Posts Tagged ‘Resin’

Product Spotlight: “Solid” Urethanes

Wednesday, November 28th, 2012
Share This Post!

In our pursuit of new and innovative materials, Esstech has created an experimental line of “solid” urethanes.  These materials are solid at room temperature, resembling glass both in appearance and the ability to fracture easily into a powder upon impact.  Here are more of our initial observations:

  • Easy to incorporate into a powder coating once fractured.
  • Extrude well under normal conditions and can be ground, sieved or sprayed.
  • Create very clear and colorless coatings.
  • Cured materials have excellent solvent resistance, flexibility and adhesion to polycarbonate and ABS.

 

Esstech offers a multitude of monomers including acrylates, methacrylates, diluents, crosslinkers, oligomers and more!  Contact us to discuss sourcing of existing commercial products or custom development.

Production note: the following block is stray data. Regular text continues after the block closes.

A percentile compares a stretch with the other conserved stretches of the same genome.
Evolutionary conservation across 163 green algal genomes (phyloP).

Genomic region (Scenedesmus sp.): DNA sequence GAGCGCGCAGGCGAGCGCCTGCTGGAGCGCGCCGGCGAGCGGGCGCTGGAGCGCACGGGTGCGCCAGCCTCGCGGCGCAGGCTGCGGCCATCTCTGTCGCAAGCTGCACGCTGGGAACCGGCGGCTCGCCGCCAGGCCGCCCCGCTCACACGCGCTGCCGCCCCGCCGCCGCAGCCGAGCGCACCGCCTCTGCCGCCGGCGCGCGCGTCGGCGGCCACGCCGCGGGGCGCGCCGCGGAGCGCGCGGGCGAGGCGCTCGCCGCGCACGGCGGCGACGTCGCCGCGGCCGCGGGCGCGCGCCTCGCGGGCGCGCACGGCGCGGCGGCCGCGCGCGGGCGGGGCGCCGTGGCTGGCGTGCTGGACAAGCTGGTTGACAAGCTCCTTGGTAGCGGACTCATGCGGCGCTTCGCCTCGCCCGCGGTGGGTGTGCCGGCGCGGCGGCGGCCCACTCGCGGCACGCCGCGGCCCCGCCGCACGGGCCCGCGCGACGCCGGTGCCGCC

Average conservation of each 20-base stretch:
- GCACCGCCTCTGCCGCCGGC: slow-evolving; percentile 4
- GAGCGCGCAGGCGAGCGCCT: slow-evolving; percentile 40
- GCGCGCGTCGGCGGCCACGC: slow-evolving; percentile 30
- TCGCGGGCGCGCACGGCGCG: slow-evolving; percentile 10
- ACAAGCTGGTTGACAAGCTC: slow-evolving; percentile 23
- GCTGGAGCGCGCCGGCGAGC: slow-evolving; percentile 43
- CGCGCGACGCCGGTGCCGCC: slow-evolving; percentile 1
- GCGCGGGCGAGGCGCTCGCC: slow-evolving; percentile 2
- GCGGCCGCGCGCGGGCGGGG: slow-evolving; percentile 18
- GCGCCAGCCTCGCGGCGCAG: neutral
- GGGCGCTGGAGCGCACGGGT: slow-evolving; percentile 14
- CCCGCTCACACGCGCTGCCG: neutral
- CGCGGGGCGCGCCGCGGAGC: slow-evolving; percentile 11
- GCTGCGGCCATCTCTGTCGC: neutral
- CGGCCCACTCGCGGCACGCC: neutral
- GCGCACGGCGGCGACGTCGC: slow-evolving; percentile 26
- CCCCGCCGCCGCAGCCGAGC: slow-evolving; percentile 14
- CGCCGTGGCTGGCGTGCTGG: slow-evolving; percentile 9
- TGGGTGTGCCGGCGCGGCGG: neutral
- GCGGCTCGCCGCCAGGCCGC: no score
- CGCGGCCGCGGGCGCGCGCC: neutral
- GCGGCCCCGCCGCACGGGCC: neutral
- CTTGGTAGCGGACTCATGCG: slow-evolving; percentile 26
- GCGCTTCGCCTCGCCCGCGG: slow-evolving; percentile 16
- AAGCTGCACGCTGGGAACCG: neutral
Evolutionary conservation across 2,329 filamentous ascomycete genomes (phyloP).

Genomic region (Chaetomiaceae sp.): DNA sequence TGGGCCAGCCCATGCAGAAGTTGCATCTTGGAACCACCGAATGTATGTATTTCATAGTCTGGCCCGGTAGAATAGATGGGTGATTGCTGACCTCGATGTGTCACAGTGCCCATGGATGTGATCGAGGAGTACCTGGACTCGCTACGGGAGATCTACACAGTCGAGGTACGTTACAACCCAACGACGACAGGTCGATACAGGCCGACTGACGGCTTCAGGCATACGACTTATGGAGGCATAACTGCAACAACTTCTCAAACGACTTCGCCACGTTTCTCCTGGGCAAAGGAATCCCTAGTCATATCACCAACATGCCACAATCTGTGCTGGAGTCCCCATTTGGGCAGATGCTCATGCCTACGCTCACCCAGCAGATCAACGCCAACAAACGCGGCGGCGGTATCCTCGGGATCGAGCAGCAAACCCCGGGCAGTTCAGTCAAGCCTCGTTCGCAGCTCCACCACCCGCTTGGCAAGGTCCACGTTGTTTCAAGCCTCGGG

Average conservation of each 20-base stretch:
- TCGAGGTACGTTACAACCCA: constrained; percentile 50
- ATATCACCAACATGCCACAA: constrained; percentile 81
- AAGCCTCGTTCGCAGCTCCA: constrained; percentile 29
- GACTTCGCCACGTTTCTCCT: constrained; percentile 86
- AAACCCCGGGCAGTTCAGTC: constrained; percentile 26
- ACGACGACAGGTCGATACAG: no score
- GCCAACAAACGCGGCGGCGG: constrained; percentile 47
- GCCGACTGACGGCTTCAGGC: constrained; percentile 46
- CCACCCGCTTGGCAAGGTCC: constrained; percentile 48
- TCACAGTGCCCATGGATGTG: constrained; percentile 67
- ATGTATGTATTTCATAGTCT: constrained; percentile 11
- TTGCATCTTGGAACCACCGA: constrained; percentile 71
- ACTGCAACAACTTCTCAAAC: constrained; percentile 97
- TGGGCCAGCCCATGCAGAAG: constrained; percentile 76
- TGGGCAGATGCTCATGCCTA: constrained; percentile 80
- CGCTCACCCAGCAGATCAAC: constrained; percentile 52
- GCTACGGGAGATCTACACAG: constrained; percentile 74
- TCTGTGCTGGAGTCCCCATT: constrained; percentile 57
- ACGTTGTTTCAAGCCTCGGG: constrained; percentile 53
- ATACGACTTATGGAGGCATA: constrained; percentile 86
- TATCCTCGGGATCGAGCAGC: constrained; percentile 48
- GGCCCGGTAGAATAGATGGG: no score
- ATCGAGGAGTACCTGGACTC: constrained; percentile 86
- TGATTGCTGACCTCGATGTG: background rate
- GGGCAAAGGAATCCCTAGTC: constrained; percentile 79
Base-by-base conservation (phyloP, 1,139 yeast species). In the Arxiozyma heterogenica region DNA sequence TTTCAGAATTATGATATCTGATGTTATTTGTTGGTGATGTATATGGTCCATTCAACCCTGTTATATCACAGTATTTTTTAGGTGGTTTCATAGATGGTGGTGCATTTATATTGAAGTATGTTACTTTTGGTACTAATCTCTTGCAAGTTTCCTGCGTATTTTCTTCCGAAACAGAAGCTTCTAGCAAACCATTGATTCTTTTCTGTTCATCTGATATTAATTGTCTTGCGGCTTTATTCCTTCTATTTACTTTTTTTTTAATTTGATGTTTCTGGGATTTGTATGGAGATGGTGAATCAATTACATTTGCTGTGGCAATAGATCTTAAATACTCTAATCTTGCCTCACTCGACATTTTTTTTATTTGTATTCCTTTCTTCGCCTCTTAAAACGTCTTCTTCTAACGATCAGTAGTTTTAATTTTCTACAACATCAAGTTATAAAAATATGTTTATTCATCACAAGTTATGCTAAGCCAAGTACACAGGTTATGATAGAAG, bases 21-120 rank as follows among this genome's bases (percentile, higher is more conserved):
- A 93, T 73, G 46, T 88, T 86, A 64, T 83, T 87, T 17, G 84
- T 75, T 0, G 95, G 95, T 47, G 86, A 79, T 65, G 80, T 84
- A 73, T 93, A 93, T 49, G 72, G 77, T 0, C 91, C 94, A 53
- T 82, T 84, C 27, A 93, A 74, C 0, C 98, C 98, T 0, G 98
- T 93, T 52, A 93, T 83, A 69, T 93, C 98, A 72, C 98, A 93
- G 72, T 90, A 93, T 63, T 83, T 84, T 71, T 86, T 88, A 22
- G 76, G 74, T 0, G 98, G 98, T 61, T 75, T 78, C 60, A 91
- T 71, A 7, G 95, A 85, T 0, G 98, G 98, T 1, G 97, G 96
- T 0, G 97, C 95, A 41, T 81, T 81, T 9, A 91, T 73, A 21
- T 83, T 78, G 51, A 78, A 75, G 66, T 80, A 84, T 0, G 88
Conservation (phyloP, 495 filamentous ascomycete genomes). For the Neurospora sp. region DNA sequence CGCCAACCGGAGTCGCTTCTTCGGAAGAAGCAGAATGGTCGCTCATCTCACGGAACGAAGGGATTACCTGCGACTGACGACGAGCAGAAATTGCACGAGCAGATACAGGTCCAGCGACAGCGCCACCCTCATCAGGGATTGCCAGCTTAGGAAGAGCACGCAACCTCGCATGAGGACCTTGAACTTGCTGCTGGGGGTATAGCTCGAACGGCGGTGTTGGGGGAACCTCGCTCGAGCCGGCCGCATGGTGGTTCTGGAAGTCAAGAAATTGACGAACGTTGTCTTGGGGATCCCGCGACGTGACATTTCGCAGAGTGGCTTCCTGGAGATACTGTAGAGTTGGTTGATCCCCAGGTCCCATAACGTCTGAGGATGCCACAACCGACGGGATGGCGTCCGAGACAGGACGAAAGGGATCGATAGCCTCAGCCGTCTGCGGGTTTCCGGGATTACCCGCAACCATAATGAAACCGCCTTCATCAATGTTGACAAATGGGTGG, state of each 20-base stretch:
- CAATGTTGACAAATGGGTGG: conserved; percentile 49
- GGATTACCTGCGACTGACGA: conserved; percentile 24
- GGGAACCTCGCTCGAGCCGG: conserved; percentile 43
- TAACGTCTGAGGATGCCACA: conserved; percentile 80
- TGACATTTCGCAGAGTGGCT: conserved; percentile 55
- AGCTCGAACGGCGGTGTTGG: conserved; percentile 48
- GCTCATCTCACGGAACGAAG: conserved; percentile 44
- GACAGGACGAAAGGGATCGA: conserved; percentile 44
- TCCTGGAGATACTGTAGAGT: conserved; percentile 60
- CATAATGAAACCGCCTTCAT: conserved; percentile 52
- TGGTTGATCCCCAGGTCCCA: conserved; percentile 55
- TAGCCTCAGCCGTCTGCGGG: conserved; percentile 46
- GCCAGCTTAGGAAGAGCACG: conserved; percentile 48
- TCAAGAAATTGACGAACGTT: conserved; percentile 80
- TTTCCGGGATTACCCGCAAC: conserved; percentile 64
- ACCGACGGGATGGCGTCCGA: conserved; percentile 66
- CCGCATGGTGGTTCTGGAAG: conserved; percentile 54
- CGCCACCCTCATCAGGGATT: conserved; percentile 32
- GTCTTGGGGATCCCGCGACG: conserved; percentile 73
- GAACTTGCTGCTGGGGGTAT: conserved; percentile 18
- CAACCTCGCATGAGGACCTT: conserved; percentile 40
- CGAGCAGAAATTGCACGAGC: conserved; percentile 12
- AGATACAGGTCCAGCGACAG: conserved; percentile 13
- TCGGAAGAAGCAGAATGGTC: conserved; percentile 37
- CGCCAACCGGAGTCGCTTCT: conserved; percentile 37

.

Contact us to request samples and/or additional information regarding any of our products.
.
.
.
Sign up for our Monthly Email Update summarizing all new posts to Esstechinc.com, CLICK HERE
.
.
.

 


Share This Post!

Product Spotlight: 70:30 BisGMA:TEGDMA

Friday, November 9th, 2012
Share This Post!

By popular demand, Esstech now offers a mixture of 70% BisGMA and 30% TEGDMA.  Click on the following links to learn more about our commercial blends:

 

Esstech offers a multitude of monomers including acrylates, methacrylates, diluents, crosslinkers, oligomers and more!  Contact us to discuss sourcing of any material or custom blends to match your application.  With large volume and high shear capability, there is a very good chance that Esstech can create a blend just right for you.

.

Contact us to request samples and/or additional information regarding any of our products.
.
.
.
Sign up for our Monthly Email Update summarizing all new posts to Esstechinc.com, CLICK HERE

 

 


Share This Post!

LOW SHRINK, HIGH CONVERSION

Friday, November 11th, 2011
Share This Post!

EXOTHANE Elastomers